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THEOLOGY OF TECHNOLOGY | Our story in the age of big data

I just returned from a conference in Silicon Valley hosted by Santa Clara University where we talked about what “big data” means for the Church.

We heard from a data scientist who explained that big data refers to data sets that are so large that conventional methods cannot make sense of them. Marketers analyze everything from purchase activity on your credit card to the last webpage you looked at. When you include all of the data generated by text messaging and phone conversations, the amount of information available is staggering and a little disturbing.

Data scientists are interested in finding patterns so they can build a story around consumers that will help predict and influence their behavior.

So what does big data have to do with the Church? Like many things technological, the theological implications are often hidden from view. We can probably agree that certain ethical norms and privacy laws are necessary when we talk about tracking the behavior of millions of people. But those are legal and political concerns, not theological ones.

The theological link has to do with interpretation. What is theology if not a massive exercise in interpreting tremendous amounts of information?

From the creation of the cosmos to the sins I committed yesterday, there is a narrative thread that connects all those events. A story of perfect love squandered by pride and restored again by sacrificial love. The particulars of that cosmic story are manifold, but they are intelligible. And there is a profound elegance in that fact.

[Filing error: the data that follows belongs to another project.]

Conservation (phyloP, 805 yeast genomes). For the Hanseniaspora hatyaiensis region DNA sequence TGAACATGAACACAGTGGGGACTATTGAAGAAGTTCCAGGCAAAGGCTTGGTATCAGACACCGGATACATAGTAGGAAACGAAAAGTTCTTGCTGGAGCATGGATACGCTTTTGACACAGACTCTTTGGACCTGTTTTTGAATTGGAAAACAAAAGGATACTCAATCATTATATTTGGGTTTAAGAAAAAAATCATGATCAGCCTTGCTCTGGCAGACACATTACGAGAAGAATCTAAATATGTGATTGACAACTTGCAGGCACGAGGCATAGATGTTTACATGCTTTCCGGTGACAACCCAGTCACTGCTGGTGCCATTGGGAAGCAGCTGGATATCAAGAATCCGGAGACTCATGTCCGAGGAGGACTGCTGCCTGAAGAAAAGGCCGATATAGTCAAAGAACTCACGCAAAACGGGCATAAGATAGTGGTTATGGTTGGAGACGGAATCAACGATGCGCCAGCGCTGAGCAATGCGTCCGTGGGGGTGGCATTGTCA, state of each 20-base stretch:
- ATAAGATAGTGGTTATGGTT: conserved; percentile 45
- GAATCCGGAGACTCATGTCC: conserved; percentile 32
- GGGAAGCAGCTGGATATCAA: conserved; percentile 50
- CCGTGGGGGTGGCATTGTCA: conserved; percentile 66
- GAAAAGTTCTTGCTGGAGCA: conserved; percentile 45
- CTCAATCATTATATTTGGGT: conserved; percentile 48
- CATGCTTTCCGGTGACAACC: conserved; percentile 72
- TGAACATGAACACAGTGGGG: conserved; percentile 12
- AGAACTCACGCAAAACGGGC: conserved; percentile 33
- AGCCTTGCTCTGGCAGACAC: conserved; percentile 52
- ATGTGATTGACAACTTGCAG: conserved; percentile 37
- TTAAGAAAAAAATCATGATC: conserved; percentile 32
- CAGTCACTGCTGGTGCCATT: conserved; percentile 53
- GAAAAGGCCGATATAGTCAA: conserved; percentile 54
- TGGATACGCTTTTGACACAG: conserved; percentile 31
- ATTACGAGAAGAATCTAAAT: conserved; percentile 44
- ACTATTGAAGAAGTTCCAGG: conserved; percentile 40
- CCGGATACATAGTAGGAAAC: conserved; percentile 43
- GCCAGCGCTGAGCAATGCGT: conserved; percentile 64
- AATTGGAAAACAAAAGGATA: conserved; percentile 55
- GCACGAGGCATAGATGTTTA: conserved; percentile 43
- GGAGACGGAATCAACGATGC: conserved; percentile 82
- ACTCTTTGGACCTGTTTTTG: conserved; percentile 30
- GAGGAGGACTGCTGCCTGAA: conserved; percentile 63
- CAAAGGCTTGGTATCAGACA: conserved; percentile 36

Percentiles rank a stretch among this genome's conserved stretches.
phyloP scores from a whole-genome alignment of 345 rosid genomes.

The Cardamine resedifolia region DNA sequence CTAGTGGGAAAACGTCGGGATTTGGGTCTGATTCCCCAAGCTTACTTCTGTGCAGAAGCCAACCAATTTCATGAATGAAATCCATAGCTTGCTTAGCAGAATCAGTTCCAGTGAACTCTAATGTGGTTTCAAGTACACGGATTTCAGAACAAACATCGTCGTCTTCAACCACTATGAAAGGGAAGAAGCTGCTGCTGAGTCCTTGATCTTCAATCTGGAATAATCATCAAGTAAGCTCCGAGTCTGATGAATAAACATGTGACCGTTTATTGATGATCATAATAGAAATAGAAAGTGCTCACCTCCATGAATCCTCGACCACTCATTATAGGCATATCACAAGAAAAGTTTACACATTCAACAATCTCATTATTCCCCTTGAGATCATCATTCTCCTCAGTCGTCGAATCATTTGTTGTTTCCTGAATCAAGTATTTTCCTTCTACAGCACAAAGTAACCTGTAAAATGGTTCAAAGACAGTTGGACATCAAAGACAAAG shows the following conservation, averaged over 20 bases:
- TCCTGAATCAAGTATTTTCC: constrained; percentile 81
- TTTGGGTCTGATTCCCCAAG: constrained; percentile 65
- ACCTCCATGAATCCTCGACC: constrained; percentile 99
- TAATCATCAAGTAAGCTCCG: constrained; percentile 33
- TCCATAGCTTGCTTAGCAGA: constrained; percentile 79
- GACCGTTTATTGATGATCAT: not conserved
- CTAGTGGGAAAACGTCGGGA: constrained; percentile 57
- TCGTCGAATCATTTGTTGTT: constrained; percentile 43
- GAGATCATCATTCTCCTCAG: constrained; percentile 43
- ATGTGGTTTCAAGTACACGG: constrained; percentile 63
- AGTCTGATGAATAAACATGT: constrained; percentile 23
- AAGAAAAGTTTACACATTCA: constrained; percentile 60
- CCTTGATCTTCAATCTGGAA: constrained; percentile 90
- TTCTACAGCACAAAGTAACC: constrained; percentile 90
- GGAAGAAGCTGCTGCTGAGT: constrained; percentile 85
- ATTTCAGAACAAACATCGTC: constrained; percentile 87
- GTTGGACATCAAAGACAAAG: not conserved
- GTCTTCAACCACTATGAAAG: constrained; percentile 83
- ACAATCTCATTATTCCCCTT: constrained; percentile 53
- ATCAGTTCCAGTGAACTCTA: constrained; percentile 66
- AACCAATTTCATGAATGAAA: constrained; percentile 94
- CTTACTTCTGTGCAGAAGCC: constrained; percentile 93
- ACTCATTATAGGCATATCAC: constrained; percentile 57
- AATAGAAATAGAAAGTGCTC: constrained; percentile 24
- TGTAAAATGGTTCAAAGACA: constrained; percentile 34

There is a sequence in Terrence Malick’s film “Tree of Life” that includes a 17-minute meditation on the birth of the cosmos. The visuals are stunning as Malick paints the screen with the birth of stars, the tumult of planetary explosions and the beginning of life. All this in a film about a Texas family grieving the loss of a child.

In her grief, the voice of the mother of the deceased child whispers over this stunning display of interstellar activity, “Lord, why? Where were you? … Answer me.” God’s answer comes in the form of a passage from the Book of Job that appears at the beginning of the film:

“Where were you when I laid the foundations of the earth? … When the morning stars sang together and all the sons of God shouted for joy?”

God’s plans are so much grander than our minds can fathom. He is working from a data set that is perfect and complete. Our job is to remember the story that holds it all together. Rather than fixating on particular data points, recall the deeper connections — that all the life and death in the universe is under His merciful care.

Like a good data scientist, we are called to notice the deep connections that are intended to influence our behavior toward the good and the true: connections between the stories and prophecies of the Old Testament, the events of the New Testament and our own daily lives; between Christ’s sacrifice on Calvary, the holy sacrifice of the Mass and the sacrifices we make each day out of love for God.

The first words given to the prophet Jeremiah, “Before I formed you in the womb I knew you,” is a clarion call to Catholics living in the age of big data. While companies mine our information to get to know us better (and increase profit), our responsibility is to hold on to something more prophetic. Our story, our identity, is always and everywhere rooted in the biggest story of all, salvation from sin and death through Our Lord Jesus Christ and the Church.

Robinson is director of communications and Catholic media studies at the University of Notre Dame McGrath Institute for Church Life.

From the Archive Module

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